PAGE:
Integrate-After the Mission Vision and Values


Integrate-After the Mission Vision and Values …

 Most leaders, after they finalize the recreation of their Mission Vision and Values (MVV) for their organizations, do what comes naturally — they share it with everyone. If that sounds like you, then it goes out on your website, and it gets printed poster-sized and hung on the walls of your conference rooms and lobby. You mention it consistently for about three months … and then it dies.

It dies because it is not an  intrinsic part of the way you do business.

It is not ingrained into the soul of your company. 

How do you make your Mission Vision and Values a part of the way in which you do business? You integrate it into the practices that are always connected to the people that make it happen — you integrate it into the people who are applying your HR practices. HR practices are practices that touch all employees.

What are some examples of HR practices?

  • Employee Relations
  • Recruitment Management
  • Workforce Planning
  • On Boarding Management
  • Training Management
  • Performance Management
  • Compensation & Benefits
  • Attendance and Leave Management
  • Compensation and Benefits Management
  • Employee Development Skill Management
  • Health & Safety
  • Employee Activities
  • Employment Policy Management

You could probably laundry-list 40-plus practices, but, for the sake of explanation, we are going to provide guidance on six key practices that you can integrate with your MVV quite easily. These six are your:

  1. Handbook
  2. Recruitment Process
  3. Performance Review Process
  4. Job Descriptions
  5. Communication Process
  6. Training and Development

Over the next few weeks, I will walk us through the integration of the MVV into each one of these practices. What has your experience been when integrating these concepts into your company’s practices? Share with us below. We would appreciate hearing your thoughts and stories.

What Is a Mission?


Got Mission?Organizational Mission

All successful companies have a Mission.  Without a Mission, well, no one will know what it is they are doing and why. Another problem organizations have when absent a Mission is that their customers and vendors often end up confused, having mixed expectations.

I have worked for many companies in my time. Probably more than most, and I consider this to be a good thing. The reason I consider this a good thing is that the experiences that God has given me in these numerous and diverse organizations has made me a far more competent counselor to businesses across the marketplace than if I had occupied one narrow niche for most of my
career.

One common denominator I have identified is that the businesses that are successful all have an established Mission  for their organization, a Mission that is co-developed by all of their employees and is ingrained into the culture of the organization. In fact, in high-performing organizations, candidates are exposed to the company’s Mission before they’re even hired. Vendors know theMission and Customers are aware, as well.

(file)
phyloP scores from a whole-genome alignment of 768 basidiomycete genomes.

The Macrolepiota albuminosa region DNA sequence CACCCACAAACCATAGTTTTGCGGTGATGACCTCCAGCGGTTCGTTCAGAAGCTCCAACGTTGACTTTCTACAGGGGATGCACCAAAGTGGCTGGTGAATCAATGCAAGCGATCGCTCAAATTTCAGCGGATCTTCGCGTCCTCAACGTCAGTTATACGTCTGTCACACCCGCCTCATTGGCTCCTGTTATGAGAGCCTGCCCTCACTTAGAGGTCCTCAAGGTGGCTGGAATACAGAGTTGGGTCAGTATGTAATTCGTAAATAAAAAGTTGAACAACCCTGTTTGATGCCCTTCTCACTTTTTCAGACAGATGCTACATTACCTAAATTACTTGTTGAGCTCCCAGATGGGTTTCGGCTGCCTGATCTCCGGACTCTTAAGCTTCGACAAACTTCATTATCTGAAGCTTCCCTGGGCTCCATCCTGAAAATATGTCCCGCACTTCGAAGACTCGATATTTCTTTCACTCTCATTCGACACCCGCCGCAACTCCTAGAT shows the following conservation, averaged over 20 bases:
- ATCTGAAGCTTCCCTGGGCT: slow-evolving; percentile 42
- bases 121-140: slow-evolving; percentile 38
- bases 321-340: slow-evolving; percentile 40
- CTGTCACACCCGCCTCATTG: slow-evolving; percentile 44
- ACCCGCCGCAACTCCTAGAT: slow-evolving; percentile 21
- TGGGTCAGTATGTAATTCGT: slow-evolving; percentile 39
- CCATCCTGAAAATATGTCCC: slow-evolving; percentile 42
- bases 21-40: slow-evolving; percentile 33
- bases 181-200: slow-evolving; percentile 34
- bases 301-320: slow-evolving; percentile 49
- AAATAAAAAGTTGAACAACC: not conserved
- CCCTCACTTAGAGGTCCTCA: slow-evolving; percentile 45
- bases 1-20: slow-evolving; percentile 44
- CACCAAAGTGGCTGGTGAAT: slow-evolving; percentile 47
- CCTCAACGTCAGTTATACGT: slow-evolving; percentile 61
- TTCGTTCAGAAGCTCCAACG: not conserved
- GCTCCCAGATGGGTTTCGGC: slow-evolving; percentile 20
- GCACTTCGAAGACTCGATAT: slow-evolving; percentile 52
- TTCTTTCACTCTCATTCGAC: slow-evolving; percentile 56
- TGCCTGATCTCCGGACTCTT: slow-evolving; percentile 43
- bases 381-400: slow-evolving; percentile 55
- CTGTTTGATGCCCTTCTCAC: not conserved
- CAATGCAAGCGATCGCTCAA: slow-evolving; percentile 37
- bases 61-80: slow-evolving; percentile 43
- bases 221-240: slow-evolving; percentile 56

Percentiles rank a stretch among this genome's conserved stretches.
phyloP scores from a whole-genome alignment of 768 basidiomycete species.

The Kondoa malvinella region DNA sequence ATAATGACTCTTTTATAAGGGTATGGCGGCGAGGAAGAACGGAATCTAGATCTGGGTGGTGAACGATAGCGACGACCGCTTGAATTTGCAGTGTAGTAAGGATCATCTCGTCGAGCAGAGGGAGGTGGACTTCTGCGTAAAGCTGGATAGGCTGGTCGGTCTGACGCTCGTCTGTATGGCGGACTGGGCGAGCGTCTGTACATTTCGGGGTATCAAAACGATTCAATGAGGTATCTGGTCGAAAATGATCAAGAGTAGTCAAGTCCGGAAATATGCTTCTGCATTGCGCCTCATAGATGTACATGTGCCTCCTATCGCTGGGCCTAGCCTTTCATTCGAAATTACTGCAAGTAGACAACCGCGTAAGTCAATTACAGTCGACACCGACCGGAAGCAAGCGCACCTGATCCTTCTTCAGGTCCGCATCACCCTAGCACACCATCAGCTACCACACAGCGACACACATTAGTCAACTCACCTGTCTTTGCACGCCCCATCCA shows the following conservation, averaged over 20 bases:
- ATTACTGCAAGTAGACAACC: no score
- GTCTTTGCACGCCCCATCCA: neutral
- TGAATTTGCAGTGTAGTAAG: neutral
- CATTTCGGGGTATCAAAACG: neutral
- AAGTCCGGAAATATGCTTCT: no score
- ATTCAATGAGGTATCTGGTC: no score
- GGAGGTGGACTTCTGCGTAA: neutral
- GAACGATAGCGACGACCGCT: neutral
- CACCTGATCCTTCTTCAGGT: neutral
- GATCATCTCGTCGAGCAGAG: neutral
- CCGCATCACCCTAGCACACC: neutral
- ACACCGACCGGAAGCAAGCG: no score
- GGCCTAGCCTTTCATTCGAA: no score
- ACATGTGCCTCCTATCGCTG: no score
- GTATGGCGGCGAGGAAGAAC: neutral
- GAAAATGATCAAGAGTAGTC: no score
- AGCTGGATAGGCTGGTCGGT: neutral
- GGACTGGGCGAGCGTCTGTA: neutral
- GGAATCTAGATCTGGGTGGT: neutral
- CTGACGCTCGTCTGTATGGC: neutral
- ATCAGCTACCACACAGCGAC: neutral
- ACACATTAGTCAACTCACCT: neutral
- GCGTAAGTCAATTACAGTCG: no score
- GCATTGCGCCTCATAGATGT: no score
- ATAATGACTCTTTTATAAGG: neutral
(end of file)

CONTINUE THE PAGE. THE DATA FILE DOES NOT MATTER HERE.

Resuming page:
When Vendors know the Mission and Customers understand it, that’s enormously positive, but the most powerful and impactful group are your Employees. In my wealth of experience, I have discovered an absolute truth by simply listening to employees for more than 20 years. Fully 99 percent of all employees who come to work every day, want nothing more than to do a good job; in fact, most want to exceed your expectations.  It really is the American way. Work hard, play hard and love your life. The problem, though, that many organizations suffer from is a lack of leadership to help steer the organization.

Specifically, they lack leadership in creating a Mission that employees own and strive to achieve.

What is a Mission?

Your Mission is simply what you do best — every day ­— and why.  Your Mission should reflect your customers’ needs. Having a Mission is the foundation of turning the dreams and potential of an organization into reality.  So, in a nutshell, your Mission
simply affirms why your organization exists!

So what does a Mission consist of? Well, it really is not rocket science. It is simply what your organization collectively — yes, I said collectively — not top down management, or board of directors to management — developed. It works like this:

  1. The senior management team develops a framework of what they believe the Mission is and should be.
  2. Line management then takes the draft document to the line supervision.
  3. Finally, employees and a good HR rep facilitate a roundtable session using the draft Mission as a guide.